Teeny Haunts: The Dark Watchers

The Dark Watchers are shadow people who materialize in the mountains of Santa Lucia California. Many people have witnessed these strange folk, often singly but sometimes in groups. I read of one account where two motorists were surrounded by these glowing eyed figures.

Steinbeck wrote about them in his 1938 short story “Flight”.

“Pepe looked up to the top of the next dry withered ridge. He saw a dark form against the sky, a man’s figure standing on top of a rock, and he glanced away quickly not to appear curious. When a moment later he looked up again, the figure was gone.”

Short Story Collection: The Long Valley

This experience of the dark watchers vanishing when you look away is a common one. People glimpse them while driving or walking only to have the figures vanish upon closer inspection.

The poet Robinson Jeffers also commented on the shadowy observers:

“He thought it might be one of the watchers, who are often seen in this length of coast-range, forms that look human to human eyes, but certainly are not human. They come from behind ridges to watch. He was not surprised when the figure turning toward him in the quiet twilight showed his own face. Then it melted and merged into the shadows beyond it.”

“Such Counsels You Gave Me” from 1937

I used the idea of them melting into the shadows for the illustrations.

One theory posits that swaying trees cast against fog create these specters. Our pattern-seeking brains misinterpret the image (a phenomenon is known as pareidolia). This is similar to how a Rorschach test works.

Yet the accounts of people who have witnessed are too varied to be simply a trick of the brain. One eye witness stated that the dark watcher waved back and smoked a cigar.

Whoever these mysterious figures are, they seem to not want to harm us. Still, let’s leave them be. Just in case.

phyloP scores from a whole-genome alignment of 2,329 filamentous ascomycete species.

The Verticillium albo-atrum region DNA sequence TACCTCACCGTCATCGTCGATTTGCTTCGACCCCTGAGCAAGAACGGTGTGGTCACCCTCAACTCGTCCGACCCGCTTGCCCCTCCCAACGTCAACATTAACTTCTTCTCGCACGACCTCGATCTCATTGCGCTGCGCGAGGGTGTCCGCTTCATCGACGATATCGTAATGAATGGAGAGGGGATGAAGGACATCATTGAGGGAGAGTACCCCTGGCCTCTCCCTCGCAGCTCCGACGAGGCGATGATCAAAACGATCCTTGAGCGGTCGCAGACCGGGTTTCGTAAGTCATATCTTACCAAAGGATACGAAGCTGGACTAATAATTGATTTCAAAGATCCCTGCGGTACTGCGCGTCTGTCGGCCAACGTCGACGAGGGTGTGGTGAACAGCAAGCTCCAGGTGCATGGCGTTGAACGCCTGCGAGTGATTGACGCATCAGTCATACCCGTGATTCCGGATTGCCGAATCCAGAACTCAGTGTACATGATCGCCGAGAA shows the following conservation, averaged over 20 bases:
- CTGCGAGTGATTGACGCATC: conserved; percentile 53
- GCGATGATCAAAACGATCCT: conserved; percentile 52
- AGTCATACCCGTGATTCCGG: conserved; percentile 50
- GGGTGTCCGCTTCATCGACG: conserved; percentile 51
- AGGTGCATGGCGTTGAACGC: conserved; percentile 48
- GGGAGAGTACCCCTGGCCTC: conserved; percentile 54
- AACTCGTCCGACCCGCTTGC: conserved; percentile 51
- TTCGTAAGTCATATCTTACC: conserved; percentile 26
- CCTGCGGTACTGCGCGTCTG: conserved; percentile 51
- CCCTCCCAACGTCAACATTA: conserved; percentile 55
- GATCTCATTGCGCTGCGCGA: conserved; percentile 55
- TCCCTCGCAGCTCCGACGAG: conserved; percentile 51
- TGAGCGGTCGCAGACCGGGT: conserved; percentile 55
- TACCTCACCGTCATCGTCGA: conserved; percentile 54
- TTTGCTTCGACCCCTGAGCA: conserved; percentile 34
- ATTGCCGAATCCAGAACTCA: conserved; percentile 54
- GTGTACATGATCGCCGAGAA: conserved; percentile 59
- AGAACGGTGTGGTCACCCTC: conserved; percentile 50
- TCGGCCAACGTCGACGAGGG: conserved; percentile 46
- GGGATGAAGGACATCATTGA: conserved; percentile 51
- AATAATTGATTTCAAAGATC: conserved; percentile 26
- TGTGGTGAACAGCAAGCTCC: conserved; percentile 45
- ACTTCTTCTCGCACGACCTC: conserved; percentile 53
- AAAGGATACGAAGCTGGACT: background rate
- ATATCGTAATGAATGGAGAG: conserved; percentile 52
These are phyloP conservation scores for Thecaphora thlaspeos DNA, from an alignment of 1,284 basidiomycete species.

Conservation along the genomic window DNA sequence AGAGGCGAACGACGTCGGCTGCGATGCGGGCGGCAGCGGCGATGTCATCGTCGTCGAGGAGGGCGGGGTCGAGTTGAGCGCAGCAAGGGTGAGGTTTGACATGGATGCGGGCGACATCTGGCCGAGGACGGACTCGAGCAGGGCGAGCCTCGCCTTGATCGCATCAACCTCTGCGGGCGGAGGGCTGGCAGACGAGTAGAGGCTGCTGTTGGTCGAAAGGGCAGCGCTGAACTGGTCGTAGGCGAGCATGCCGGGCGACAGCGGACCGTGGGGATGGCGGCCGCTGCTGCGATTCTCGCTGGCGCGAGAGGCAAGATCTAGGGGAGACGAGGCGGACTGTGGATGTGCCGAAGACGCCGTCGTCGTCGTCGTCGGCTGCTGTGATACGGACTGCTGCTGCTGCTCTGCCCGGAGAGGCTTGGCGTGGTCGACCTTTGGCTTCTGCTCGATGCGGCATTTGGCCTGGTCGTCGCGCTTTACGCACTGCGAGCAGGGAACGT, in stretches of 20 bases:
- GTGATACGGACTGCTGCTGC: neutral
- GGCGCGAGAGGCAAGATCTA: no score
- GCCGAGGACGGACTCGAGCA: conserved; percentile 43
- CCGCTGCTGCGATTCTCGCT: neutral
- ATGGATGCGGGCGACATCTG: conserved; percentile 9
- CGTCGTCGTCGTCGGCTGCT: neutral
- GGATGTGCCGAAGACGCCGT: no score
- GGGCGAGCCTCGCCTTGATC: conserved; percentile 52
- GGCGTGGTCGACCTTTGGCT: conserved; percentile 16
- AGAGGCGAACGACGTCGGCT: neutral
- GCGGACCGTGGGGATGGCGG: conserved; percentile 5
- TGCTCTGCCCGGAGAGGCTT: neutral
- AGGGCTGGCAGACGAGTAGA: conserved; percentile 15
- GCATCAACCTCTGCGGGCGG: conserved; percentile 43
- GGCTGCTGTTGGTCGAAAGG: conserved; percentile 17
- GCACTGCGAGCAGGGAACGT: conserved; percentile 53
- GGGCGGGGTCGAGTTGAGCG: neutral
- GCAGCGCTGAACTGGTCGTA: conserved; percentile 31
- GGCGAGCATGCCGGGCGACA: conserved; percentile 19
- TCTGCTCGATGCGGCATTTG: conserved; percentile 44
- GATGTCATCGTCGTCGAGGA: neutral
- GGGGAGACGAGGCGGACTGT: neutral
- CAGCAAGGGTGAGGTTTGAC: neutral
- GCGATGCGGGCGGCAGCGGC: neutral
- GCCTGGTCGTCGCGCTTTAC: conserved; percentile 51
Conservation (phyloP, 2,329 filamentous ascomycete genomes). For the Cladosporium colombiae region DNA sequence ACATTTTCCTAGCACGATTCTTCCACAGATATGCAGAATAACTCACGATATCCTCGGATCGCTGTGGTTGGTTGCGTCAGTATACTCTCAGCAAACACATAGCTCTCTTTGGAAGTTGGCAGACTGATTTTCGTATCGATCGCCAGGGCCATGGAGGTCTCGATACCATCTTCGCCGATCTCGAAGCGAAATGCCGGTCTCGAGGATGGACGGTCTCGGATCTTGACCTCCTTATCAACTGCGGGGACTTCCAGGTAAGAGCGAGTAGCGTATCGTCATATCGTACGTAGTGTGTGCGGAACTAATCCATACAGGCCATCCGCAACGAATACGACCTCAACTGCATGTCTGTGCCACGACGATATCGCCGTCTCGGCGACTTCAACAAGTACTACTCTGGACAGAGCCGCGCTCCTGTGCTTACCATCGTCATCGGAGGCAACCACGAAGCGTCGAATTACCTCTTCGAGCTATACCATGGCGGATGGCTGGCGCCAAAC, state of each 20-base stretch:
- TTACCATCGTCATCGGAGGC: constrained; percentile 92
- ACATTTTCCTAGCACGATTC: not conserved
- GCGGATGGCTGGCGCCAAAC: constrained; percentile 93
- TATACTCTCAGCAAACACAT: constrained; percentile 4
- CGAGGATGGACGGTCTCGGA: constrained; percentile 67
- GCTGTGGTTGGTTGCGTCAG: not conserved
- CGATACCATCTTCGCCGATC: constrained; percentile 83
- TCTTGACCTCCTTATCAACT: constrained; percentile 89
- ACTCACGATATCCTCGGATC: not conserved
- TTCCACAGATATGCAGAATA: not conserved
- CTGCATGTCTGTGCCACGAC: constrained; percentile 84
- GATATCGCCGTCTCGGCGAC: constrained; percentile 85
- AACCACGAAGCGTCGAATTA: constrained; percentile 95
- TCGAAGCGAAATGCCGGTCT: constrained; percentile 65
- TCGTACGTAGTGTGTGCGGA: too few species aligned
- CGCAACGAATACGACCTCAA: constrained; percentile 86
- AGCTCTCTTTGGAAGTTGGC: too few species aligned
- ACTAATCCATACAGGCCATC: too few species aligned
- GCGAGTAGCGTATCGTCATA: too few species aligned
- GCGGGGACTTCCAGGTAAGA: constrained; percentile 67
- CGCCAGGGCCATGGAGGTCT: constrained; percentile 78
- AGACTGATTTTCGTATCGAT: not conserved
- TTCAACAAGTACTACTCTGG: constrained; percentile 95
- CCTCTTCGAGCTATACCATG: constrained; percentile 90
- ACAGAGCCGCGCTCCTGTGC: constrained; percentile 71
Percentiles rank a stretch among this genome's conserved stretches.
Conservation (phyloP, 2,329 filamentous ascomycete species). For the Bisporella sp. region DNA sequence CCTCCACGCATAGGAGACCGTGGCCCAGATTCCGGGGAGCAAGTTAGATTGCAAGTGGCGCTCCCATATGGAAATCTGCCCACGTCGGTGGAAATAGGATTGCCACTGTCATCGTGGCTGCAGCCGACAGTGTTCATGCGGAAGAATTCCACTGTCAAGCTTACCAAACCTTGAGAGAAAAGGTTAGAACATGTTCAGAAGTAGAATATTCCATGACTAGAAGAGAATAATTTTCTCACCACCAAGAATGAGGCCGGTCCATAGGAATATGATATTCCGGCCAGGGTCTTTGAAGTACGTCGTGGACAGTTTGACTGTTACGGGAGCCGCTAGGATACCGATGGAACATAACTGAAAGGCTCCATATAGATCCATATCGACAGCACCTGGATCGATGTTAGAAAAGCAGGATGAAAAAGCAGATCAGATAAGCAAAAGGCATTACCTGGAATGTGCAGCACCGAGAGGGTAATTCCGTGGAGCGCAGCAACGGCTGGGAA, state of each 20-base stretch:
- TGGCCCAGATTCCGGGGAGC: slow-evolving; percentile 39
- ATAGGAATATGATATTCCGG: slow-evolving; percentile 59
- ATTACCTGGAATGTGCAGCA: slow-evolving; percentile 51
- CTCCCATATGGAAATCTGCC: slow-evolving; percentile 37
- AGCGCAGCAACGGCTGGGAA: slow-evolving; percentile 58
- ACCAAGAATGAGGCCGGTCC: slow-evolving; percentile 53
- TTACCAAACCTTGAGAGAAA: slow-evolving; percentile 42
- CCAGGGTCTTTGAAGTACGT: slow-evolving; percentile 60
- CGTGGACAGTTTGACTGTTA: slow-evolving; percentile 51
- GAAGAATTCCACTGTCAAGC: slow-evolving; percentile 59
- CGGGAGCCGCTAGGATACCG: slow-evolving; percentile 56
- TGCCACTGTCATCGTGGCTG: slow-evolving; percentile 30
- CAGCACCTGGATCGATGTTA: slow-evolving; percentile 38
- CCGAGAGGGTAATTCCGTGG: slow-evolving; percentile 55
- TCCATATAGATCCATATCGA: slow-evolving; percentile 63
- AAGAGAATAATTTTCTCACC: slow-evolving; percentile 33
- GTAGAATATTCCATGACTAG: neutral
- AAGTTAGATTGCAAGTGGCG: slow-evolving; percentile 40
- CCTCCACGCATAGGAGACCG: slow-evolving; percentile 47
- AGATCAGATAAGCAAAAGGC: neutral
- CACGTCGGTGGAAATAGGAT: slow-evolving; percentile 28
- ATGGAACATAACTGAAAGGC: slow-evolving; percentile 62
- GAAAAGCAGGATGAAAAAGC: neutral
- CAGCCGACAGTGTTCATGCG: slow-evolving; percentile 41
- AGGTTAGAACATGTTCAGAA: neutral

Tim Kane

Teeny Haunts: Polybius

The myth of the cursed arcade game called Pollybius is legendary, but its history is a convoluted one. As a kid who grew up during the heyday of video arcades, I can attest to their allure. I recalled getting $20 from my mom to amuse myself for the afternoon. I ended up blowing it all on Space Ace. My mother wasn’t too thrilled to see me back at the office a hour later asking for more money.

Tempest was one of my favorites, and a contemporary game to the mythical Polybius machine. I admit, I had never heard of this legend until stumbling upon it at the Encyclopedia of the Impossible (run by the wonderfully creepy Lucia Peters). I do know, that if I had discovered such a machine in my local arcade haunt (Yellow Brick Road), I would have put a quarter on the screen to mark my place in line.

The story for Polubius involved some shadowy government agency setting up video games to experiment with mind-altering techniques on us poor arcade kids. This not too far fetched as the CIA ran a program called MK-Ultra to research mind control and to develop psychic powers. An excellent example of this is the movie Dreamscape with Dennis Quaid, where the government creates dream assassins.

Dreamscape, 1984

Another example is the much underrated The Fury by Brian DePalma involving the power of telekinesis.

The Fury with Amy Irving, 1978